Researchers have developed a process to remove contaminants from oil sands wastewater using only sunlight and nanoparticles that is more effective and inexpensive than conventional treatment methods.
Frank Gu, a professor in the Faculty of Engineering at the University of Waterloo and Canada Research Chair in Nanotechnology Engineering, is the senior researcher on the team that was the first to find that photocatalysis — a chemical reaction that involves the absorption of light by nanoparticles — can completely eliminate naphthenic acids in oil sands wastewater, and within hours. Naphthenic acids pose a threat to ecology and human health. Water in tailing ponds left to biodegrade naturally in the environment still contains these contaminants decades later.
"With about a billion tonnes of water stored in ponds in Alberta, removing naphthenic acids is one of the largest environmental challenges in Canada," said Tim Leshuk, a PhD candidate in chemical engineering at Waterloo. He is the lead author of this paper and a recipient of the prestigious Vanier Canada Graduate Scholarship. "Conventional treatments people have tried either haven't worked or if they have worked they've been far too impractical or expensive to solve the size of the problem. Waterloo's technology is the first step of what looks like a very practical and green treatment method."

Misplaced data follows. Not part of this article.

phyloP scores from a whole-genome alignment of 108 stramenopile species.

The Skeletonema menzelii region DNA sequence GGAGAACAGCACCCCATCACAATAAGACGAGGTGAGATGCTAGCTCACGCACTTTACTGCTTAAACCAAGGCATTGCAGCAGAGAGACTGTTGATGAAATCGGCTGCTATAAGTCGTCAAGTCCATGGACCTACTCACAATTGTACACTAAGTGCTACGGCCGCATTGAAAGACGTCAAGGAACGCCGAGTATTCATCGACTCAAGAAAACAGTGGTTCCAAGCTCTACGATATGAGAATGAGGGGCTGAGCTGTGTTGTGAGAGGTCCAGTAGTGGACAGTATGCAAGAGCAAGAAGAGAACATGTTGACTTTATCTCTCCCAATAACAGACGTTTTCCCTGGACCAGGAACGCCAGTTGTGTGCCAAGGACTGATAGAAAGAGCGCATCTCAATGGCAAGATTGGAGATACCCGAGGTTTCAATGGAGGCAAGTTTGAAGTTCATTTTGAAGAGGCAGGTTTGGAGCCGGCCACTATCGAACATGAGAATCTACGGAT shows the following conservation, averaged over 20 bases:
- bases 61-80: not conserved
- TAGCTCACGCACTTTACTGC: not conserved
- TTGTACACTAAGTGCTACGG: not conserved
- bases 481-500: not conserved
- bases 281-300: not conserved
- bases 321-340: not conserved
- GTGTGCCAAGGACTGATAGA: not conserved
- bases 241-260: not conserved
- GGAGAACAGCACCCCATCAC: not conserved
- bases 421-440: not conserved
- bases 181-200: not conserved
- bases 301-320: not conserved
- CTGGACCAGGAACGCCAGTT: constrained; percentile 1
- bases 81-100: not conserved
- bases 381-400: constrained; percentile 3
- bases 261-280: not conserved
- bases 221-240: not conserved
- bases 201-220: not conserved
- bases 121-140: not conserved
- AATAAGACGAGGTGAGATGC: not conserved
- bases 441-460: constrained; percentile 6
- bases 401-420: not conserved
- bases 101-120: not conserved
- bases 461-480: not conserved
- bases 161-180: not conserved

Unlike treating polluted water with chlorine or membrane filtering, the Waterloo technology is energy-efficient and relatively inexpensive. Nanoparticles become extremely reactive when exposed to sunlight and break down the persistent pollutants in their individual atoms, completely removing them from the water. This treatment depends on only sunlight for energy, and the nanoparticles can be recovered and reused indefinitely.
Next steps for the Waterloo research include ensuring that the treated water meets all of the objectives Canadian environmental legislation and regulations required to ensure it can be safely discharged from sources larger than the samples, such as tailing ponds.
Kerry Peru and John Headley, research scientists from Environment Canada, are co-authors of the paper, which appears in the latest issue of the journal Chemosphere.